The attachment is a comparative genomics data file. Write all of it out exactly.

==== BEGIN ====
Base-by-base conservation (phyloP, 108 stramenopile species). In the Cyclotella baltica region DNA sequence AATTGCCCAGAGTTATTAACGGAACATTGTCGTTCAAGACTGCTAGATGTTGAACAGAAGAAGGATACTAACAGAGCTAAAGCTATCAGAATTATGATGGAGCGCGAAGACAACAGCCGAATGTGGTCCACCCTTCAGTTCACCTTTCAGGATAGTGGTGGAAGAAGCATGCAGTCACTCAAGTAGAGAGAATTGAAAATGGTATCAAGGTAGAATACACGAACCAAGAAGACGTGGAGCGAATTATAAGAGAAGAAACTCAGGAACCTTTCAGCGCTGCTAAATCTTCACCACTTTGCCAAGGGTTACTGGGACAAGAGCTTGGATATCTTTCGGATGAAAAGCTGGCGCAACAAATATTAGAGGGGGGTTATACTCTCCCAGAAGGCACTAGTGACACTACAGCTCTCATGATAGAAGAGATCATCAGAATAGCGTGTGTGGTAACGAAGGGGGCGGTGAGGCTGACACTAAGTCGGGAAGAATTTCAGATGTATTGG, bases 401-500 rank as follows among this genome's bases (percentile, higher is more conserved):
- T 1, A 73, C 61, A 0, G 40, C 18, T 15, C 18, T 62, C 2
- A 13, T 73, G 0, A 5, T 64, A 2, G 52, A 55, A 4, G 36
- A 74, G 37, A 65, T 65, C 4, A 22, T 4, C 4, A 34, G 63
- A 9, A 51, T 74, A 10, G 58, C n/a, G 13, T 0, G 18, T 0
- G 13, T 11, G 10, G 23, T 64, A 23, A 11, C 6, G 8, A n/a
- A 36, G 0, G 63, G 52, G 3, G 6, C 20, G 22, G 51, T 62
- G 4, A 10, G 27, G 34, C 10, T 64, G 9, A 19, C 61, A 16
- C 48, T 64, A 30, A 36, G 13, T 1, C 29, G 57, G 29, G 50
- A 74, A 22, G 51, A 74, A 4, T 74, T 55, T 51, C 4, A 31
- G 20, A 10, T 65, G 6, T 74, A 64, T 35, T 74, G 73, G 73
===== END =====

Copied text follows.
Base-by-base conservation (phyloP, 108 stramenopile species). In the Cyclotella baltica region DNA sequence AATTGCCCAGAGTTATTAACGGAACATTGTCGTTCAAGACTGCTAGATGTTGAACAGAAGAAGGATACTAACAGAGCTAAAGCTATCAGAATTATGATGGAGCGCGAAGACAACAGCCGAATGTGGTCCACCCTTCAGTTCACCTTTCAGGATAGTGGTGGAAGAAGCATGCAGTCACTCAAGTAGAGAGAATTGAAAATGGTATCAAGGTAGAATACACGAACCAAGAAGACGTGGAGCGAATTATAAGAGAAGAAACTCAGGAACCTTTCAGCGCTGCTAAATCTTCACCACTTTGCCAAGGGTTACTGGGACAAGAGCTTGGATATCTTTCGGATGAAAAGCTGGCGCAACAAATATTAGAGGGGGGTTATACTCTCCCAGAAGGCACTAGTGACACTACAGCTCTCATGATAGAAGAGATCATCAGAATAGCGTGTGTGGTAACGAAGGGGGCGGTGAGGCTGACACTAAGTCGGGAAGAATTTCAGATGTATTGG, bases 401-500 rank as follows among this genome's bases (percentile, higher is more conserved):
- T 1, A 73, C 61, A 0, G 40, C 18, T 15, C 18, T 62, C 2
- A 13, T 73, G 0, A 5, T 64, A 2, G 52, A 55, A 4, G 36
- A 74, G 37, A 65, T 65, C 4, A 22, T 4, C 4, A 34, G 63
- A 9, A 51, T 74, A 10, G 58, C n/a, G 13, T 0, G 18, T 0
- G 13, T 11, G 10, G 23, T 64, A 23, A 11, C 6, G 8, A n/a
- A 36, G 0, G 63, G 52, G 3, G 6, C 20, G 22, G 51, T 62
- G 4, A 10, G 27, G 34, C 10, T 64, G 9, A 19, C 61, A 16
- C 48, T 64, A 30, A 36, G 13, T 1, C 29, G 57, G 29, G 50
- A 74, A 22, G 51, A 74, A 4, T 74, T 55, T 51, C 4, A 31
- G 20, A 10, T 65, G 6, T 74, A 64, T 35, T 74, G 73, G 73